Former CPD dispatcher gets 3 years for jail smuggling plot
Subscribe for unlimited digital access.
Try one month for $1!
Subscribe for unlimited digital access. Try one month for $1!
A former Chicago Police dispatcher was doing more than just passing along information to officers; she was using private information to help her boyfriend in a scheme to smuggle contraband into the Cook County Jail.
Stephanie Lewis, 43, of Chicago, was sentenced Wednesday, after earlier pleading guilty to one count of conspiracy to commit extortion, according to the U.S. Attorney’s Office. A judge ordered her to serve 41 months in federal prison.
Lewis admitted using her position as a dispatch supervisor in the city’s Office of Emergency Management and Communications to access police databases to find personal information for a correctional officer at the jail, according to federal prosecutors.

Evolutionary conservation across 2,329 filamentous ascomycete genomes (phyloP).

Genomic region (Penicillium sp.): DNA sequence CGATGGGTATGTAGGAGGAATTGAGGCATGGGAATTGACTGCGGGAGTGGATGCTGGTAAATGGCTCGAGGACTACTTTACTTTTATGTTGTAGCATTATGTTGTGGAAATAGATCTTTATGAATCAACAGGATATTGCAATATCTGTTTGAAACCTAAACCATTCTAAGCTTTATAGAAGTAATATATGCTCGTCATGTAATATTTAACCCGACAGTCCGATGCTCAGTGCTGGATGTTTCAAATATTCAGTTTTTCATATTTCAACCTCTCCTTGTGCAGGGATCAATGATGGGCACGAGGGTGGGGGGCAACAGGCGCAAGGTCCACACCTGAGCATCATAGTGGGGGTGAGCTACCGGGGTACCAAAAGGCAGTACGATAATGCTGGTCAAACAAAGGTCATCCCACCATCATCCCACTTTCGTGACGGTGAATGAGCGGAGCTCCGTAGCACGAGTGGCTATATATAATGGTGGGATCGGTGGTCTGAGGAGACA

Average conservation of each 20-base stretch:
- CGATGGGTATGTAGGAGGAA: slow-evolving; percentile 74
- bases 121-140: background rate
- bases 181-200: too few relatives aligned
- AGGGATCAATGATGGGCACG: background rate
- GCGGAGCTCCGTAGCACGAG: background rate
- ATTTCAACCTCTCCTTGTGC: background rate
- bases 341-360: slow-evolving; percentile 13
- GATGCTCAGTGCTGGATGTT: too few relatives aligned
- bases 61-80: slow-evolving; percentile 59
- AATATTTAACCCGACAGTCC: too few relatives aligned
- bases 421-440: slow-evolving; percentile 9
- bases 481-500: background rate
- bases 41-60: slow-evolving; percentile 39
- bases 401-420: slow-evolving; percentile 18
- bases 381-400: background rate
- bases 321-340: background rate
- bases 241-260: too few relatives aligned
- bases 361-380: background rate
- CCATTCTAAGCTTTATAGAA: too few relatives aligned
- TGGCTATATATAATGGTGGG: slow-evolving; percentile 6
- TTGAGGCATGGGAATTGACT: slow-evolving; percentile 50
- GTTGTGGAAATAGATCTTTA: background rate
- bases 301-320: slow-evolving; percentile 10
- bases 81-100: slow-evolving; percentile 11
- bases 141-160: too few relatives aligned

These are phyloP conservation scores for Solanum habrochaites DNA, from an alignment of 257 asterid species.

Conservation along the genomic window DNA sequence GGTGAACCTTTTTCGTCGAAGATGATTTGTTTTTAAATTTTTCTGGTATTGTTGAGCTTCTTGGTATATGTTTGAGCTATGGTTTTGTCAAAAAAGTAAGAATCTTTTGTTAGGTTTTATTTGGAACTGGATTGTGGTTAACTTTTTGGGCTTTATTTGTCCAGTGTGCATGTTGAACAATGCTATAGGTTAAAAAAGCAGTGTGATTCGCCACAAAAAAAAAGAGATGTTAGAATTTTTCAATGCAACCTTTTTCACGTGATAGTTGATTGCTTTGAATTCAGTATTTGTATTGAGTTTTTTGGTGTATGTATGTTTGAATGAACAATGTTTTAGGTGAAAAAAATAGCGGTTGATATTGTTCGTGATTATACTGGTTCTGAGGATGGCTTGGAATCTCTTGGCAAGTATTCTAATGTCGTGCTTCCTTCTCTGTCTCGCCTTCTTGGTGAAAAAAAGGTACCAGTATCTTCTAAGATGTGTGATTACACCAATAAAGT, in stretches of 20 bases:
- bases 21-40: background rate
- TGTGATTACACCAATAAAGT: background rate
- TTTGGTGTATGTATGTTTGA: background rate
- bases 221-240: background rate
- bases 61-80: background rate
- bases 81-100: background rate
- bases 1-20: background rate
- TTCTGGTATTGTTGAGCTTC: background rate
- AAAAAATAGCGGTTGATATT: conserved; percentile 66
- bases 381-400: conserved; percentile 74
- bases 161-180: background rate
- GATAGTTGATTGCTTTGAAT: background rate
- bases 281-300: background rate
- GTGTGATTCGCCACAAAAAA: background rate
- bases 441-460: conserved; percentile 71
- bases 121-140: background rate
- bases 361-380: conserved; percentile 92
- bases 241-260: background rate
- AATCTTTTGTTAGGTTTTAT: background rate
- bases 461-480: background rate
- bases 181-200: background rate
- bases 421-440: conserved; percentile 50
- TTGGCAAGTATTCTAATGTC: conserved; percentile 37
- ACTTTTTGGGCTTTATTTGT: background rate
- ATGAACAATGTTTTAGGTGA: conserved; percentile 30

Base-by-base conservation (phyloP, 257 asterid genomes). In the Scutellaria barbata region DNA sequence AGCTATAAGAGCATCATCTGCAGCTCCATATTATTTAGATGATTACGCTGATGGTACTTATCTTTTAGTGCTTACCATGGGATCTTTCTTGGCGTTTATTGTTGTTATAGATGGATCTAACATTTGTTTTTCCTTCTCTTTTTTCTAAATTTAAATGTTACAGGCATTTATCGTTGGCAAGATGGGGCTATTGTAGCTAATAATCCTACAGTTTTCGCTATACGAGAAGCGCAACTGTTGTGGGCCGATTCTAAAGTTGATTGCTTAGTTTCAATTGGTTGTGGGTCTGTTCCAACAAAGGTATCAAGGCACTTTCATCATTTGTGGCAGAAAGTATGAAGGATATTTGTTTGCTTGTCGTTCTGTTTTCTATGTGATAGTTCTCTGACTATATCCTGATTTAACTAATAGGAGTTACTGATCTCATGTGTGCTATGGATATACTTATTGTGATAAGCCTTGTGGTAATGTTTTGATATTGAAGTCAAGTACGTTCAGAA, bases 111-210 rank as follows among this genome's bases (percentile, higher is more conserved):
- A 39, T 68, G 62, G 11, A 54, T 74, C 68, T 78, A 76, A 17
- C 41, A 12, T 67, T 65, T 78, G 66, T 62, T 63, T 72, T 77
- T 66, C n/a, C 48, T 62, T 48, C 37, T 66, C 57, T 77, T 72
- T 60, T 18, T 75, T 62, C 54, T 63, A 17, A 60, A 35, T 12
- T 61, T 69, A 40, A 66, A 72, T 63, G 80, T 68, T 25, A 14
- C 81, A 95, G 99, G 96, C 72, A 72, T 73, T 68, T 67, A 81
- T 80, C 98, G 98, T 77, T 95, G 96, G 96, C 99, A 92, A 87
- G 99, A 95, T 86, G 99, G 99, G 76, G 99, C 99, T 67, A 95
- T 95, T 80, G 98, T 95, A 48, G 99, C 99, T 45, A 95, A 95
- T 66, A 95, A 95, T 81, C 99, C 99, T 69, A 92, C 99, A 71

The information was passed along to Prince Johnson, Lewis’ boyfriend, and an inmate being held at the jail, prosecutors said. They used it to threaten an officer with physical harm unless he continued to help smuggle contraband into the facility.
Lewis was one of five people convicted in the smuggling case.
Previously, Jason Marek, a correctional officer at the jail, pleaded guilty to delivering contraband—including marijuana, tobacco and alcohol — to an inmate. He Marek worked in a maximum-security tier of the jail when the smuggling took place in May and June of 2013. The contraband was smuggled inside sandwiches. Marek is awaiting sentencing.
Johnson also pleaded guilty to conspiracy charges and is awaiting sentencing, prosecutors said.